Click on the button below to see the full calendar of 2024 Alumni Association Events. Click on an event to see the details of that event.
The Stewards of Alumni Hall: Charlotte and Bill Crittenden
10/27/2023 9:40 am
The Stewards of Alumni Hall: Charlotte and Bill Crittenden
We are deeply saddened to inform you of the passing of Charlotte Crittenden, a prominent member of the CLSC Alumni Association. Charlotte and her husband Bill’s dedication to the CLSC is present through virtually every part of the organization, but we would like to take a moment to reflect on the exemplary sense of service and community they embodied by sharing a few of the lesser known details about these two amazing people.
Many of you know Charlotte from her work on the banner committee, but her connection to fabric didn’t stop at Chautauqua. In 1963, she enrolled at Cazenovia College. Following her graduation, she pursued her passion for art and fabrics by attending a design school. After graduating, Charlotte ventured to New York City, where she applied her creative expertise to client businesses and established a quaint artistic boutique within her apartment.
In 1967, Charlotte completed the CLSC program, which happened to be one of the last years where graduation requirements included taking tests and writing essays based on the books that were part of the curriculum. Following her graduation, Charlotte quickly became deeply engaged in the CLSC Alumni Community, immediately becoming a meaningful part of the association. Charlotte and Bill first crossed paths at Chautauqua, later tying the knot in Chautauqua County at Chestnut Hill, just downhill from Chautauqua Institution.
At the time, Nately Ronsheim and Becky Habenicht were the driving forces behind the preservation and conservation efforts of the banners. Eventually, Becky, after providing training, entrusted Charlotte with the responsibility of caring for the banners.
In collaboration with her husband Bill, who served as VP of Building Maintenance, Becky and Charlotte recognized the need for a dedicated banner room. They joined forces with conservator Gwen Spicer to create a comprehensive guidebook covering various aspects of fabric and banner preservation. This guidebook delved into topics such as temperature and humidity control, specific hanging techniques, the delicate handling of fragile banners, and a specialized vacuuming method that is still used to this day.
Charlotte passionately put her expertise to work by not only repairing but also crafting new banners, with her husband Bill's class of 1975 proudly displayed at the Amphitheater. She played a pivotal role in the development of the banner room, meticulously overseeing every detail, from procuring specialized rack holders to installing glow-in-the-dark signs as a safety measure. Over the years, Charlotte actively guided and educated other people on proper banner care and maintenance, emerging as a leading authority on the subject.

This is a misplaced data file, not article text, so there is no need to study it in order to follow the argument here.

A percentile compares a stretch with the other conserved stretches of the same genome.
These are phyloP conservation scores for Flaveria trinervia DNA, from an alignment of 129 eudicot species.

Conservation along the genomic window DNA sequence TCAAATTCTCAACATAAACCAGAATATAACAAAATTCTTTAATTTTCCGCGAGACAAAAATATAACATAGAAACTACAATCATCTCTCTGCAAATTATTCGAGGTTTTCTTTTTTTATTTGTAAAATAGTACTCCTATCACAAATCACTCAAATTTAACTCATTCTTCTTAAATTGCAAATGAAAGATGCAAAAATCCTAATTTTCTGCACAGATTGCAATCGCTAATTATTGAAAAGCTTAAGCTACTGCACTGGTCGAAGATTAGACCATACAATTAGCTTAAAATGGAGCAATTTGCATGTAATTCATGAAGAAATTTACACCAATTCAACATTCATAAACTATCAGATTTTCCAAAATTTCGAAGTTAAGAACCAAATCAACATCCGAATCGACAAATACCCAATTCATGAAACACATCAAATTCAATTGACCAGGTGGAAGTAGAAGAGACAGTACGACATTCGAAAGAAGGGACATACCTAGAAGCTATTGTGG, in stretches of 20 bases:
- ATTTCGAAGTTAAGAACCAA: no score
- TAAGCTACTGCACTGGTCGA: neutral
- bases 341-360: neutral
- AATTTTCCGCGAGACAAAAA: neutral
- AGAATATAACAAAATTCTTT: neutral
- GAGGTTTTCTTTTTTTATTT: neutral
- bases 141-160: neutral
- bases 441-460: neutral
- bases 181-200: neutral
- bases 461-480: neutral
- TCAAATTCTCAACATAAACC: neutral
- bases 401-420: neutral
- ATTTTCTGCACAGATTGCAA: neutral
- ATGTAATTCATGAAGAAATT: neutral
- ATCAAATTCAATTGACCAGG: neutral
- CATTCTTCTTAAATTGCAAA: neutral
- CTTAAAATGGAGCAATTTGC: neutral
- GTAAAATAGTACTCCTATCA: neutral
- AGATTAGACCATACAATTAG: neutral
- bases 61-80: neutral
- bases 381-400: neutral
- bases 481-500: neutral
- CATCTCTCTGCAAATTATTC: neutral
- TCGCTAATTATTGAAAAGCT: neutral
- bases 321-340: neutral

During their summers, Charlotte and Bill gave Docent Tours, allowing them to intimately acquaint themselves with every facet of Alumni Hall. They possessed a keen eye for identifying any necessary repairs or updates. Their responsibility extended to ensuring that the first floor of the building was adorned with appropriate furnishings, and they meticulously oversaw the selection and quality of each item. Whether it was the stitching in a cushion or the lighting in a room, their commitment to the stewardship of Alumni Hall was unwavering.
Charlotte and Bill's dedication extended beyond the building's interior. They were integral members of the team that initiated the brick project, and they also took it upon themselves to secure an additional 60 chairs for the Hall of Philosophy, enhancing the experience for all who visited. Their watchful eye and proactive approach left an indelible mark on the Chautauqua community.
Charlotte is survived by Bill and their sons Webster and Matthew. We conveyed to Bill our desire to celebrate the rich and immersive life he and Charlotte shared, particularly at Chautauqua and we express our gratitude to Bill for taking the time to reminisce and reflect with us. His enduring message was that he wanted people to be aware of the immense enjoyment they derived from their work, and how it led to the formation of numerous cherished friendships along the way.
Saving the Tile Mosaics
8/18/2023 6:18 pm
TILE MOSAICS PROJECT
If you visited the Hall of Philosophy this past summer, chances are you noticed that the beautiful, old tile mosaics on the floor are showing signs of wear. The mosaics are some of our most treasured keepsakes and they've been a bit neglected over the last few years. The Class of 2000 is spearheading a campaign to repair these works of art, restoring them to their original condition.
Not only is important to restore and care for the mosaics because they are priceless works of art, but also because they have become tripping hazards.
The cost of such an undertaking is a little daunting. Work will begin in the fall of 2023 with the mosaic you see above. This is one of two that are in the worst shape and, therefore, will be repaired first.
If you can help with the cost of these repairs, please click on the "Dues/Donate" button to the right on this page. Click on "Dues and Donations" again, then scroll down to the "Donations" section and click on "Repairs for the tile mosaics in the Hall of Philosophy".
You may also send a check. Make it out to "AACLSC" and in the memo line write "mosaics". Send it to AACLSC, PO Box 1034, Chautauqua, NY 14722.
These are tax deductible donations. If you would like a letter for tax purposes, please send that request to email@example.com.
Thank you for helping us save the mosaics!
Interview with book designer Emily Mahon
6/5/2023 9:06 am
Emily Mahon is an Art Director for Doubleday Books based in New York, New York. She spoke with us about her process and projects in an interview ahead of CHQ 2023.